Firstly, our Program's output is premised on the basic assumption that, on average, a demonstrably better/stronger team will beat a weaker team, and so the mechanism our "Predict-A-Win" Program uses to determine the relative strengths of the teams is to assign each team a Win Quotient for both the Home and the Away venues.
Secondly, through extensive testing and analytical work, we have established that both teams' Win Quotients need to be derived by amalgamating the Home and Away performances, as follows:
Thirdly, we have established that a team's past results history is a good indicator as to what it will do in the future, so we utilise a team's average score-lines over the past 20 or so matches in our Program's algorithms (the actual number being dependent on how many matches are played in a full season). However, a number of the matches we take into account will be for the "cloned" results of the Relegated and Promoted teams, where we use the outcome of "artificial" matches and the score-lines for those artificial matches in the algorithms. Our reasoning is that the outcomes of the matches for the teams that were relegated or promoted from a Division are completely irrelevant in the new season, and that the typical "averaged" expectation of a "Staying" team's performance is more solid (worthwhile) for calculation purposes.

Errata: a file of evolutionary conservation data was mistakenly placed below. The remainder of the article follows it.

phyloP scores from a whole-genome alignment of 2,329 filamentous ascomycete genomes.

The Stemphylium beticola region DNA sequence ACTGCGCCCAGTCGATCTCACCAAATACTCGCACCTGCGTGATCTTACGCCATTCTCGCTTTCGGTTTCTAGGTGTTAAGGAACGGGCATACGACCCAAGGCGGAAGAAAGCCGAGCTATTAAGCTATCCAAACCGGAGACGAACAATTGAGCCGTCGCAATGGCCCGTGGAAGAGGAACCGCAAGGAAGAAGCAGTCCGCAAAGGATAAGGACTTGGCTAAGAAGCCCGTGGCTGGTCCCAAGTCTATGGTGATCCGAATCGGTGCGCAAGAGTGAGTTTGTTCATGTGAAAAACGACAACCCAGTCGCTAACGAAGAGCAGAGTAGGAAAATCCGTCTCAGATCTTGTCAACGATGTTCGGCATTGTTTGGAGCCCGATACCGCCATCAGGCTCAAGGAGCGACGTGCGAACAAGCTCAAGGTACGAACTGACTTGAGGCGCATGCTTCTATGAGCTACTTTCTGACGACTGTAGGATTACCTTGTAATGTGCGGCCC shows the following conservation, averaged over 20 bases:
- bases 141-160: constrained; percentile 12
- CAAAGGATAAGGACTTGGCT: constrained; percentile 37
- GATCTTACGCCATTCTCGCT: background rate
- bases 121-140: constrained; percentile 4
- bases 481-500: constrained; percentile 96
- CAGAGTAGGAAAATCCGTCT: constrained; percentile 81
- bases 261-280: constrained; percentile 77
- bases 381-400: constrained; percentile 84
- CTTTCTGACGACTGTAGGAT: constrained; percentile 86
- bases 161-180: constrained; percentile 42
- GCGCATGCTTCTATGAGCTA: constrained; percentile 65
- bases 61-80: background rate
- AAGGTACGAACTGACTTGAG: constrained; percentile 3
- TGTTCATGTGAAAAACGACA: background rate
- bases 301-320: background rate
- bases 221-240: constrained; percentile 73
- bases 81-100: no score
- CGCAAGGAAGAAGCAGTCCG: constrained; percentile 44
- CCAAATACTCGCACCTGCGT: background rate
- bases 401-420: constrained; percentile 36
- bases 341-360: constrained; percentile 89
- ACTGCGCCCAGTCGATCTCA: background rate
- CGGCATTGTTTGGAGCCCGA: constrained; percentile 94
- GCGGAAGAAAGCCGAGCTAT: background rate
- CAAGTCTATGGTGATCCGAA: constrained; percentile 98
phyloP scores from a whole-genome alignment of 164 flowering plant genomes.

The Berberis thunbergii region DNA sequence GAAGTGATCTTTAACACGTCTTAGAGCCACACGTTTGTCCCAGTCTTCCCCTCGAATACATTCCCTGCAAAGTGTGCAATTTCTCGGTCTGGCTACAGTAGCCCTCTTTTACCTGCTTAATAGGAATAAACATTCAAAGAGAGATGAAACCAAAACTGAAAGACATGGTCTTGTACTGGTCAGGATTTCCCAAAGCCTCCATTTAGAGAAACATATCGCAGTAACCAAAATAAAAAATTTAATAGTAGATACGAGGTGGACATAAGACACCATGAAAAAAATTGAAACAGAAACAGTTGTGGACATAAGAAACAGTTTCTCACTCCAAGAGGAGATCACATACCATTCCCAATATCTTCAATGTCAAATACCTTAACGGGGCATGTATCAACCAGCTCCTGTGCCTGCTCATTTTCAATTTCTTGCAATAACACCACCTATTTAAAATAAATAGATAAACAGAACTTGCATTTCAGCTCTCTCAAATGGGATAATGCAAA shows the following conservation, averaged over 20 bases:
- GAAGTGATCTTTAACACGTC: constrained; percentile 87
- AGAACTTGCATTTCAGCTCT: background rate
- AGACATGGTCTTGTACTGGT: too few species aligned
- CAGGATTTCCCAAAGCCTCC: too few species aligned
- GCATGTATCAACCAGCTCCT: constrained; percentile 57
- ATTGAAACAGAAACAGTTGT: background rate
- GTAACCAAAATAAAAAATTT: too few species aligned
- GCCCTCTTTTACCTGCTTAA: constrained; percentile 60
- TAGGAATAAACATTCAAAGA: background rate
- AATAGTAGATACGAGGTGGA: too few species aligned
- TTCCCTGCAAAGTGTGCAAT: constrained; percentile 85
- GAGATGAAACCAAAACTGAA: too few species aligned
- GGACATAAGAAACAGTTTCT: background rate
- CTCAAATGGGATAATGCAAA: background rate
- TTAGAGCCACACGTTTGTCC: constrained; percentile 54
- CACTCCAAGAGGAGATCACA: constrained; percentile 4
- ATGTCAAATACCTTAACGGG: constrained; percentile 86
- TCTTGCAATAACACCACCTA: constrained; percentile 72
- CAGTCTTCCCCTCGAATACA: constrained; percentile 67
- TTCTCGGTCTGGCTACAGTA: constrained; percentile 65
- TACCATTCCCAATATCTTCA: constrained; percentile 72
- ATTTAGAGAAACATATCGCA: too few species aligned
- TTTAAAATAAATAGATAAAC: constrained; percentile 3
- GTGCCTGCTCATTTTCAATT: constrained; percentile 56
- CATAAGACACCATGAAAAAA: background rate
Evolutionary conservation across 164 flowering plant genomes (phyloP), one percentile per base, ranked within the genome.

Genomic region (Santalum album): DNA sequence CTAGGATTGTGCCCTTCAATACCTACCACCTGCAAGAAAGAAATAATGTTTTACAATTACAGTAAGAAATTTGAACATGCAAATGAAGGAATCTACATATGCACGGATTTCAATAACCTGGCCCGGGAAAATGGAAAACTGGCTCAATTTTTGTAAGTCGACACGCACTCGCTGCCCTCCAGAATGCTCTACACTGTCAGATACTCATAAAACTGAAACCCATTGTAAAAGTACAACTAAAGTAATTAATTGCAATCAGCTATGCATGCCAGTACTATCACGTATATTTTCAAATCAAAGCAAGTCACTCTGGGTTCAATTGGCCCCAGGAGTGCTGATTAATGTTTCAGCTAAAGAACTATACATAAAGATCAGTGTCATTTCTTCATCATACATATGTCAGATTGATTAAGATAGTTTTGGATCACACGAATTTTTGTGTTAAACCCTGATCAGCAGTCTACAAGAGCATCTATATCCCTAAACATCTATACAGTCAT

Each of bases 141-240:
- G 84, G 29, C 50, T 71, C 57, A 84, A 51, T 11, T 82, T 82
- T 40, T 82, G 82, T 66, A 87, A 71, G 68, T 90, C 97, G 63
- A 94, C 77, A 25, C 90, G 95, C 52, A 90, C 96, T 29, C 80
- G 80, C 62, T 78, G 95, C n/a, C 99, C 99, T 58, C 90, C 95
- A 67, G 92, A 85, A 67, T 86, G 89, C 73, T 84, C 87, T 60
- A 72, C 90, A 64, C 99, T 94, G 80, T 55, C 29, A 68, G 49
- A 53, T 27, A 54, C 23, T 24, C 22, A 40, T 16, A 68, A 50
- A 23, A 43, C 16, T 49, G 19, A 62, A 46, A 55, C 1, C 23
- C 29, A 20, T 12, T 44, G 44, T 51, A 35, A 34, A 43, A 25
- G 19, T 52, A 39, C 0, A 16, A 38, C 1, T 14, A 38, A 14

Fourthly, the Win Quotients are used in a suite of algorithms combining the average scoring abilities of the teams plus their vulnerability (how often they let goals in). The "base data" we employ for calculation purposes is updated weekly, which allows the Program to calculate revised Win Quotients, average scoring and average vulnerability figures, and then the new predictions are based on that updated data.
Without variance we use the same algorithms in exactly the same way for each and every match prediction. This then enables us to have 100% confidence in the Reliability figures derived through running our Program.